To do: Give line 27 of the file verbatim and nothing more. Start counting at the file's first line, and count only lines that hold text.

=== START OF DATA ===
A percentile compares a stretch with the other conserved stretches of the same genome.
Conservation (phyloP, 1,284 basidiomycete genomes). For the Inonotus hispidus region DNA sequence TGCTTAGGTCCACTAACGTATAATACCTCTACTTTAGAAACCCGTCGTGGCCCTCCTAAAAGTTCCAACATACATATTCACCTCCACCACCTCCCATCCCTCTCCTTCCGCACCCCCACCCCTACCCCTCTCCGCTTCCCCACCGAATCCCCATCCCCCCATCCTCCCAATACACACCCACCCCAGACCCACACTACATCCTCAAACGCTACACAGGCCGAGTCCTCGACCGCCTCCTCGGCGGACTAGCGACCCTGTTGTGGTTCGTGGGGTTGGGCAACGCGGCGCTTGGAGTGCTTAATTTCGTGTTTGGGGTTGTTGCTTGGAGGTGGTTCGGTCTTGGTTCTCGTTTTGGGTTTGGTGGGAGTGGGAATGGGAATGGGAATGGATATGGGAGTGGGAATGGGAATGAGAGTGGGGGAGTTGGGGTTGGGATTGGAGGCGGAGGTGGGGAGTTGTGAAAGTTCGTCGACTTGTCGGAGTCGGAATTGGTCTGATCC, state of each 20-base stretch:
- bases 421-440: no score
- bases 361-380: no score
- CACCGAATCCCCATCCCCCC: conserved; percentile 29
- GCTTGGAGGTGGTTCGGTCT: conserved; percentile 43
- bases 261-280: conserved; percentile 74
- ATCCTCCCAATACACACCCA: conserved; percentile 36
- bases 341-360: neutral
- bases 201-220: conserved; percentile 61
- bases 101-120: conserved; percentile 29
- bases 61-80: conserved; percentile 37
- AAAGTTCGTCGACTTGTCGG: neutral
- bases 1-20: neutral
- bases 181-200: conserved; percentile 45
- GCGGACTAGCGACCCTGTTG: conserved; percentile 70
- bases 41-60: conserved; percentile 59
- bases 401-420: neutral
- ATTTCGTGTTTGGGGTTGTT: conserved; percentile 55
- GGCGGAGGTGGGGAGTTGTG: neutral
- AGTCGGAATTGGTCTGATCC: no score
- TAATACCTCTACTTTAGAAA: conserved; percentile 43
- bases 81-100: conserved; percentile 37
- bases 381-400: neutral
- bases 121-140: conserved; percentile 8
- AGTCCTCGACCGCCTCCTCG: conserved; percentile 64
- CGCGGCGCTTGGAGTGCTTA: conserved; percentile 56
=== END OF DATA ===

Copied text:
- CGCGGCGCTTGGAGTGCTTA: conserved; percentile 56